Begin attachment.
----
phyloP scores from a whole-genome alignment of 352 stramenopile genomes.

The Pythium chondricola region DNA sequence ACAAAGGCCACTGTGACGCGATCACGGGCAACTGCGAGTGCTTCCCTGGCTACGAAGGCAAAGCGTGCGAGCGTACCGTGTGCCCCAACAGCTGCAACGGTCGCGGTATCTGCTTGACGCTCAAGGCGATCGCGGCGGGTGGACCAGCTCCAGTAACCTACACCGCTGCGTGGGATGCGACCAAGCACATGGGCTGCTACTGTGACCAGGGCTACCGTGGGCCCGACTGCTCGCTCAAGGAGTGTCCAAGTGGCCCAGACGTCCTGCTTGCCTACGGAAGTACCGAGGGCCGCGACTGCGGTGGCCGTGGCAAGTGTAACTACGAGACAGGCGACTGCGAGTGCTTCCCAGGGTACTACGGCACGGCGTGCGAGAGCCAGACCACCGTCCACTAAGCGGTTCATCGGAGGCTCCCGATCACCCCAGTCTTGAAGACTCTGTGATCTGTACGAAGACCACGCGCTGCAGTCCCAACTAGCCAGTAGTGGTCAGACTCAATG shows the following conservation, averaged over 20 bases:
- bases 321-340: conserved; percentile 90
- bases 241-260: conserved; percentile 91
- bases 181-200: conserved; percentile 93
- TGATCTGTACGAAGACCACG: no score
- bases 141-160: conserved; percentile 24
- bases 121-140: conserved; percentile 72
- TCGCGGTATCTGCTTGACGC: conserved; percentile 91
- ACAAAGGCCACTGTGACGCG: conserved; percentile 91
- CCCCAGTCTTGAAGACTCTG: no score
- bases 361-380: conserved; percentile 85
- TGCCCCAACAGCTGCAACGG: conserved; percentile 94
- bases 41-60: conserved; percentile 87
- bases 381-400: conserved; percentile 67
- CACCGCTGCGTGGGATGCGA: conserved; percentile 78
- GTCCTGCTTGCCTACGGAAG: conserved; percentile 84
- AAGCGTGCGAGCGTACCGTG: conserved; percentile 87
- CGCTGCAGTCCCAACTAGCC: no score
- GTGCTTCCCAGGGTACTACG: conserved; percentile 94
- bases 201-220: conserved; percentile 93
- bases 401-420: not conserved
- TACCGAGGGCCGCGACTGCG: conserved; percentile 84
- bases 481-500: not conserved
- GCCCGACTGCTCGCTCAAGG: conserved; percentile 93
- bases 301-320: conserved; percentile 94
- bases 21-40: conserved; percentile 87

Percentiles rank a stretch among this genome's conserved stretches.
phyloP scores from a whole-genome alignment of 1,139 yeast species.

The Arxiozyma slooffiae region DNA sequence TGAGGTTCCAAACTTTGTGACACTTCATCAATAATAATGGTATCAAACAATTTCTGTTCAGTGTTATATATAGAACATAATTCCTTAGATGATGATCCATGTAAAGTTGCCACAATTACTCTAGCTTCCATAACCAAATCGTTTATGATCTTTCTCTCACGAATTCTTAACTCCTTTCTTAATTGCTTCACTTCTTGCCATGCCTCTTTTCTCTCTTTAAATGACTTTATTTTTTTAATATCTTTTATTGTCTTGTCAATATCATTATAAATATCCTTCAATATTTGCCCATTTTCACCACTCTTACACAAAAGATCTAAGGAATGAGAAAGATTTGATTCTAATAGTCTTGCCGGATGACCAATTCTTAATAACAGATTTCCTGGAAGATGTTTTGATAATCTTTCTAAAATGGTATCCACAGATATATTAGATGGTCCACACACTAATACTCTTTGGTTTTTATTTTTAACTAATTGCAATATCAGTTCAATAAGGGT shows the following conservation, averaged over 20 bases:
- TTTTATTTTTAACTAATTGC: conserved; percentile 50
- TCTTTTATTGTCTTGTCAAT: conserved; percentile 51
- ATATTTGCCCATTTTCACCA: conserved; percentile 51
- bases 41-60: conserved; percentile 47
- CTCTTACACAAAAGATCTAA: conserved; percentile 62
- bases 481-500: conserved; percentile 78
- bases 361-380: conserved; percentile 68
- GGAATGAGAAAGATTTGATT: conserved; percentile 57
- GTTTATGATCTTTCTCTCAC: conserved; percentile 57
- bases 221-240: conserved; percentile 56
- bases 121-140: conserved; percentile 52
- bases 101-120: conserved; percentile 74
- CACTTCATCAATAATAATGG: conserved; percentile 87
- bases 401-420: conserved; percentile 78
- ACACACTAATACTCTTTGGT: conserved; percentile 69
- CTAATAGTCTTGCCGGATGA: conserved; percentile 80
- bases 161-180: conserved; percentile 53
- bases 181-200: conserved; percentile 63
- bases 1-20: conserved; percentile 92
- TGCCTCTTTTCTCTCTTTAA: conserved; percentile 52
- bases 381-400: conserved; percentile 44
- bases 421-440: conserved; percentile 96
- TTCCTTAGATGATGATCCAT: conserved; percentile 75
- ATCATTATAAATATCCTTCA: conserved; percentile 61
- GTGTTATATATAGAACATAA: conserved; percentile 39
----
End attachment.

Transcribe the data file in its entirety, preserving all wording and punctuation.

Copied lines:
phyloP scores from a whole-genome alignment of 352 stramenopile genomes.

The Pythium chondricola region DNA sequence ACAAAGGCCACTGTGACGCGATCACGGGCAACTGCGAGTGCTTCCCTGGCTACGAAGGCAAAGCGTGCGAGCGTACCGTGTGCCCCAACAGCTGCAACGGTCGCGGTATCTGCTTGACGCTCAAGGCGATCGCGGCGGGTGGACCAGCTCCAGTAACCTACACCGCTGCGTGGGATGCGACCAAGCACATGGGCTGCTACTGTGACCAGGGCTACCGTGGGCCCGACTGCTCGCTCAAGGAGTGTCCAAGTGGCCCAGACGTCCTGCTTGCCTACGGAAGTACCGAGGGCCGCGACTGCGGTGGCCGTGGCAAGTGTAACTACGAGACAGGCGACTGCGAGTGCTTCCCAGGGTACTACGGCACGGCGTGCGAGAGCCAGACCACCGTCCACTAAGCGGTTCATCGGAGGCTCCCGATCACCCCAGTCTTGAAGACTCTGTGATCTGTACGAAGACCACGCGCTGCAGTCCCAACTAGCCAGTAGTGGTCAGACTCAATG shows the following conservation, averaged over 20 bases:
- bases 321-340: conserved; percentile 90
- bases 241-260: conserved; percentile 91
- bases 181-200: conserved; percentile 93
- TGATCTGTACGAAGACCACG: no score
- bases 141-160: conserved; percentile 24
- bases 121-140: conserved; percentile 72
- TCGCGGTATCTGCTTGACGC: conserved; percentile 91
- ACAAAGGCCACTGTGACGCG: conserved; percentile 91
- CCCCAGTCTTGAAGACTCTG: no score
- bases 361-380: conserved; percentile 85
- TGCCCCAACAGCTGCAACGG: conserved; percentile 94
- bases 41-60: conserved; percentile 87
- bases 381-400: conserved; percentile 67
- CACCGCTGCGTGGGATGCGA: conserved; percentile 78
- GTCCTGCTTGCCTACGGAAG: conserved; percentile 84
- AAGCGTGCGAGCGTACCGTG: conserved; percentile 87
- CGCTGCAGTCCCAACTAGCC: no score
- GTGCTTCCCAGGGTACTACG: conserved; percentile 94
- bases 201-220: conserved; percentile 93
- bases 401-420: not conserved
- TACCGAGGGCCGCGACTGCG: conserved; percentile 84
- bases 481-500: not conserved
- GCCCGACTGCTCGCTCAAGG: conserved; percentile 93
- bases 301-320: conserved; percentile 94
- bases 21-40: conserved; percentile 87

Percentiles rank a stretch among this genome's conserved stretches.
phyloP scores from a whole-genome alignment of 1,139 yeast species.

The Arxiozyma slooffiae region DNA sequence TGAGGTTCCAAACTTTGTGACACTTCATCAATAATAATGGTATCAAACAATTTCTGTTCAGTGTTATATATAGAACATAATTCCTTAGATGATGATCCATGTAAAGTTGCCACAATTACTCTAGCTTCCATAACCAAATCGTTTATGATCTTTCTCTCACGAATTCTTAACTCCTTTCTTAATTGCTTCACTTCTTGCCATGCCTCTTTTCTCTCTTTAAATGACTTTATTTTTTTAATATCTTTTATTGTCTTGTCAATATCATTATAAATATCCTTCAATATTTGCCCATTTTCACCACTCTTACACAAAAGATCTAAGGAATGAGAAAGATTTGATTCTAATAGTCTTGCCGGATGACCAATTCTTAATAACAGATTTCCTGGAAGATGTTTTGATAATCTTTCTAAAATGGTATCCACAGATATATTAGATGGTCCACACACTAATACTCTTTGGTTTTTATTTTTAACTAATTGCAATATCAGTTCAATAAGGGT shows the following conservation, averaged over 20 bases:
- TTTTATTTTTAACTAATTGC: conserved; percentile 50
- TCTTTTATTGTCTTGTCAAT: conserved; percentile 51
- ATATTTGCCCATTTTCACCA: conserved; percentile 51
- bases 41-60: conserved; percentile 47
- CTCTTACACAAAAGATCTAA: conserved; percentile 62
- bases 481-500: conserved; percentile 78
- bases 361-380: conserved; percentile 68
- GGAATGAGAAAGATTTGATT: conserved; percentile 57
- GTTTATGATCTTTCTCTCAC: conserved; percentile 57
- bases 221-240: conserved; percentile 56
- bases 121-140: conserved; percentile 52
- bases 101-120: conserved; percentile 74
- CACTTCATCAATAATAATGG: conserved; percentile 87
- bases 401-420: conserved; percentile 78
- ACACACTAATACTCTTTGGT: conserved; percentile 69
- CTAATAGTCTTGCCGGATGA: conserved; percentile 80
- bases 161-180: conserved; percentile 53
- bases 181-200: conserved; percentile 63
- bases 1-20: conserved; percentile 92
- TGCCTCTTTTCTCTCTTTAA: conserved; percentile 52
- bases 381-400: conserved; percentile 44
- bases 421-440: conserved; percentile 96
- TTCCTTAGATGATGATCCAT: conserved; percentile 75
- ATCATTATAAATATCCTTCA: conserved; percentile 61
- GTGTTATATATAGAACATAA: conserved; percentile 39